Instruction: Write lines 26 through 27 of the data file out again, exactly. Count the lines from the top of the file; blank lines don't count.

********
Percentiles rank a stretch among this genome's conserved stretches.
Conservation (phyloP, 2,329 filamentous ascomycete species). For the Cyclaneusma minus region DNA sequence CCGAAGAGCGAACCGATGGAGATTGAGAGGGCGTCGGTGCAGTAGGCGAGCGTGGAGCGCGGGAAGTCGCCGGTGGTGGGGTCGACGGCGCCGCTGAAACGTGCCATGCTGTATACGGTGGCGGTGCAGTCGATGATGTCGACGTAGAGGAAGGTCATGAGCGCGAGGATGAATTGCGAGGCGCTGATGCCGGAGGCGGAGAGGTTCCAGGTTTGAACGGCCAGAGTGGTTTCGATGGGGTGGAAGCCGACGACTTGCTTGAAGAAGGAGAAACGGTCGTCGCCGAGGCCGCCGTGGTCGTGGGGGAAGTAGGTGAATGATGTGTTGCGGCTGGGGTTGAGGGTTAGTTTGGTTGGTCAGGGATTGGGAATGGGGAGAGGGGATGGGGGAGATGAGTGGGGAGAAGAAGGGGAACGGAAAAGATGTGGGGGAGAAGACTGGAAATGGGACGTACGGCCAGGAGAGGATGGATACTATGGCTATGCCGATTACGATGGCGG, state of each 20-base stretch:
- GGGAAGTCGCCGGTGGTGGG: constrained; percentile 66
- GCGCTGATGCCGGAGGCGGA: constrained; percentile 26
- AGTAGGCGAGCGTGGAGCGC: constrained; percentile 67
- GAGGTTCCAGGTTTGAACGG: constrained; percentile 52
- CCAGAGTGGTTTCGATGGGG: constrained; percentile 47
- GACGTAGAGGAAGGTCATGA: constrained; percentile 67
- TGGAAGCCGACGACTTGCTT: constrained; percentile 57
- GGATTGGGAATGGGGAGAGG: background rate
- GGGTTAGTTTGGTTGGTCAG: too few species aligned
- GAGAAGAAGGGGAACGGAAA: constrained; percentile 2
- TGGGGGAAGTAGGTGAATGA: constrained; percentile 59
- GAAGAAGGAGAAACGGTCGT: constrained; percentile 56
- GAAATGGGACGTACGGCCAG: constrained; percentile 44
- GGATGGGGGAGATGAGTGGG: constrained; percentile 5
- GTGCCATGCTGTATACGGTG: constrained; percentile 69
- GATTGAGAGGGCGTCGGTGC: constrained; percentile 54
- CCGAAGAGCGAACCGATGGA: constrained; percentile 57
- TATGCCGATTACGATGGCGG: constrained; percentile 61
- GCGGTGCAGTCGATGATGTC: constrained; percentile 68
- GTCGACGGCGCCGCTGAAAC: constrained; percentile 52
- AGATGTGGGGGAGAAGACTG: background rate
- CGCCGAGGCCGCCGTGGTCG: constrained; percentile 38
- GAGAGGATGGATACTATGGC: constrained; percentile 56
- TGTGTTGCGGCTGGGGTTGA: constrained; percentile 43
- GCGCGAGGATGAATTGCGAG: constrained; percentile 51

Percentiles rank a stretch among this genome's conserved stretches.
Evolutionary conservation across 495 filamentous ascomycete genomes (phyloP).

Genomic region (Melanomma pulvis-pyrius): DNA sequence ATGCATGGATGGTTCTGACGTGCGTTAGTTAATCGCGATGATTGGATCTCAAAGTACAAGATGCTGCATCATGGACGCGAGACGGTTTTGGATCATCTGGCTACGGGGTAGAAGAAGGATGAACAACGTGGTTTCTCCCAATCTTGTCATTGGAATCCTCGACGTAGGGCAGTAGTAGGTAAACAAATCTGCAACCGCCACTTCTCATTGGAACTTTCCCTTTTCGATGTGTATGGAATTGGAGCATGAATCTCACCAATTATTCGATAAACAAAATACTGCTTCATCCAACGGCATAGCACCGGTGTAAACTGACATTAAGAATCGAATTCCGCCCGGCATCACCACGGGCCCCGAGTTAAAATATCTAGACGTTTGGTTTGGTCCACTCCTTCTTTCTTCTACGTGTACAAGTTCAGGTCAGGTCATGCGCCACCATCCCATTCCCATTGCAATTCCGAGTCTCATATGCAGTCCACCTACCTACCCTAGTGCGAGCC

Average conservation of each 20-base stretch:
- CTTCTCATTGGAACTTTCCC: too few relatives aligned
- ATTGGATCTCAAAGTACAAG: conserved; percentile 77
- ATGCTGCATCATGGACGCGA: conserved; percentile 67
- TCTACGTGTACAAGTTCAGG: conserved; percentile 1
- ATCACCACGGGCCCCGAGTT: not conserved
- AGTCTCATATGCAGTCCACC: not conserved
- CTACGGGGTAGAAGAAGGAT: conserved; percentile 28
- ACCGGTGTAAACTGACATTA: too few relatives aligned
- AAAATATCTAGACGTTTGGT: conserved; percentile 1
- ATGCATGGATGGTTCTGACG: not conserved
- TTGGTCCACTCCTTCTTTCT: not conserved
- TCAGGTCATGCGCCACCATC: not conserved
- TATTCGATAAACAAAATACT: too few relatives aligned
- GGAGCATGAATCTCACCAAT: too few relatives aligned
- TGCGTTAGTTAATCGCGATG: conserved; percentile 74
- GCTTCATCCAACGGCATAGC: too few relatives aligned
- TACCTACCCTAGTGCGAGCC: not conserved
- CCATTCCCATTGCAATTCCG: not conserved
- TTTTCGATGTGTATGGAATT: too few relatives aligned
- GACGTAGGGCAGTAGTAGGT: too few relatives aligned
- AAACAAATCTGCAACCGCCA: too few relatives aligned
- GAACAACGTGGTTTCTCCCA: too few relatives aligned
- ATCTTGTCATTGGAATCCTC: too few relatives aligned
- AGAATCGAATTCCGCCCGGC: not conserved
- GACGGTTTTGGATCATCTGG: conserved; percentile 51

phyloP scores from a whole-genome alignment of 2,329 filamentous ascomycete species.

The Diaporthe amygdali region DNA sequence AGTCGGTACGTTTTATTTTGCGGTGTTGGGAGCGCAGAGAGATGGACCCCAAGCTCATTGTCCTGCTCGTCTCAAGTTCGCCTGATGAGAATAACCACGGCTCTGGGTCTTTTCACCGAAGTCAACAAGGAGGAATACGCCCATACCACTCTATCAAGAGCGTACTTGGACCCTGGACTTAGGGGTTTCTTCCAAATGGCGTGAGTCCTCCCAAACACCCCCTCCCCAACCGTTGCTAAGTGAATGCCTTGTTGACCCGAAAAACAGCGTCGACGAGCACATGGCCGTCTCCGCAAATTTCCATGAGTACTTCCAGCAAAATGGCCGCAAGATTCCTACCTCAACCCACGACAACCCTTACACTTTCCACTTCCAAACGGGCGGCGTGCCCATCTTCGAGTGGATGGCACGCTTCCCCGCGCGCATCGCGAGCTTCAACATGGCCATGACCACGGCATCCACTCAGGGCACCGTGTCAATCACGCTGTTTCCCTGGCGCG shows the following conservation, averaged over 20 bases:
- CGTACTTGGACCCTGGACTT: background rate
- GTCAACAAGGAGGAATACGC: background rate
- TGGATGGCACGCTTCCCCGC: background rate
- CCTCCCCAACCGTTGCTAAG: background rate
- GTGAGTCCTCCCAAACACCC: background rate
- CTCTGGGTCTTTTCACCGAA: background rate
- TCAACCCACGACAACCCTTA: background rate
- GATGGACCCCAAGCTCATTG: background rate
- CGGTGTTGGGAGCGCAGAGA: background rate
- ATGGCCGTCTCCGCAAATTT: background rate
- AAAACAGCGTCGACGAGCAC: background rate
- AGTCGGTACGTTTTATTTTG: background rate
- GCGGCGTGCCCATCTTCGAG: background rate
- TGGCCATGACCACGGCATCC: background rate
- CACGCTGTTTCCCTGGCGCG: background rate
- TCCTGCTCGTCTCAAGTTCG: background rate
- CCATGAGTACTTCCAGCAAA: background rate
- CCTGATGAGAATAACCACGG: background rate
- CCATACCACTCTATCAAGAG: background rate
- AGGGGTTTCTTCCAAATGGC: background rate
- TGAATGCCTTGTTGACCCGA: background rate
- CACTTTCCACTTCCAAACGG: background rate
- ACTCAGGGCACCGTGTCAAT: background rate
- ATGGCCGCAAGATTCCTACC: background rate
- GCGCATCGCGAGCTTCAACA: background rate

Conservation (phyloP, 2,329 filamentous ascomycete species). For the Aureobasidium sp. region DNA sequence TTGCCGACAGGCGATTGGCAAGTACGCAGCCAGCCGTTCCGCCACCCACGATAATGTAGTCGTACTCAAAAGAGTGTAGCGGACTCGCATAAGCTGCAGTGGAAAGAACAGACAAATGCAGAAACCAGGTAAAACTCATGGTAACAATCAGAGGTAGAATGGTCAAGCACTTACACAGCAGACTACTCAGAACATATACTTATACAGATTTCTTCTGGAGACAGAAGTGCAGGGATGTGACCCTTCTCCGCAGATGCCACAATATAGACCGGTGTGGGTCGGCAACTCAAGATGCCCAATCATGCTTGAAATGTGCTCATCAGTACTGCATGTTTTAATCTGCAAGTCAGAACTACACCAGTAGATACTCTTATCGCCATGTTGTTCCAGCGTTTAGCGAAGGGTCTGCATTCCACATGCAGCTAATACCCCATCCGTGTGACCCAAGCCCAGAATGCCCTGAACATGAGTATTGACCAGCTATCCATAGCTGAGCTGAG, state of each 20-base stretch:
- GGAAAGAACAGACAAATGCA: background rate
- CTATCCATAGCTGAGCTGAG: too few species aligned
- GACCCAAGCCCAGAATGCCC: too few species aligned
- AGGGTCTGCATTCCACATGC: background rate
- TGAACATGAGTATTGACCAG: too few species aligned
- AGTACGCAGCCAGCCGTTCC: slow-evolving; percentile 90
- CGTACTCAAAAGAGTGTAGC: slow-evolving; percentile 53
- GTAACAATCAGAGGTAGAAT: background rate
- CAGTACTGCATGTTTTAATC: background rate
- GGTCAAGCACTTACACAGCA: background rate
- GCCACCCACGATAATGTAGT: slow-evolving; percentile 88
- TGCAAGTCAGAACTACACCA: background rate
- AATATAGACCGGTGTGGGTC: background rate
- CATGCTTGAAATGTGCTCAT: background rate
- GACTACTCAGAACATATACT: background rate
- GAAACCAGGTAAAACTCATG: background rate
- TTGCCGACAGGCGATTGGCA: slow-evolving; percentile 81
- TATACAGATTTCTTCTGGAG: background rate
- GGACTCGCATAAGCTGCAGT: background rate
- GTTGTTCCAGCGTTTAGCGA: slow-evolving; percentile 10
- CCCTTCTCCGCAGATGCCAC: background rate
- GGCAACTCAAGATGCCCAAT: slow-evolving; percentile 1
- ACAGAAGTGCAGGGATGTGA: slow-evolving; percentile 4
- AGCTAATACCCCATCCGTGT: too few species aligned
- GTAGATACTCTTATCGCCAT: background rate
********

- TGTGTTGCGGCTGGGGTTGA: constrained; percentile 43
- GCGCGAGGATGAATTGCGAG: constrained; percentile 51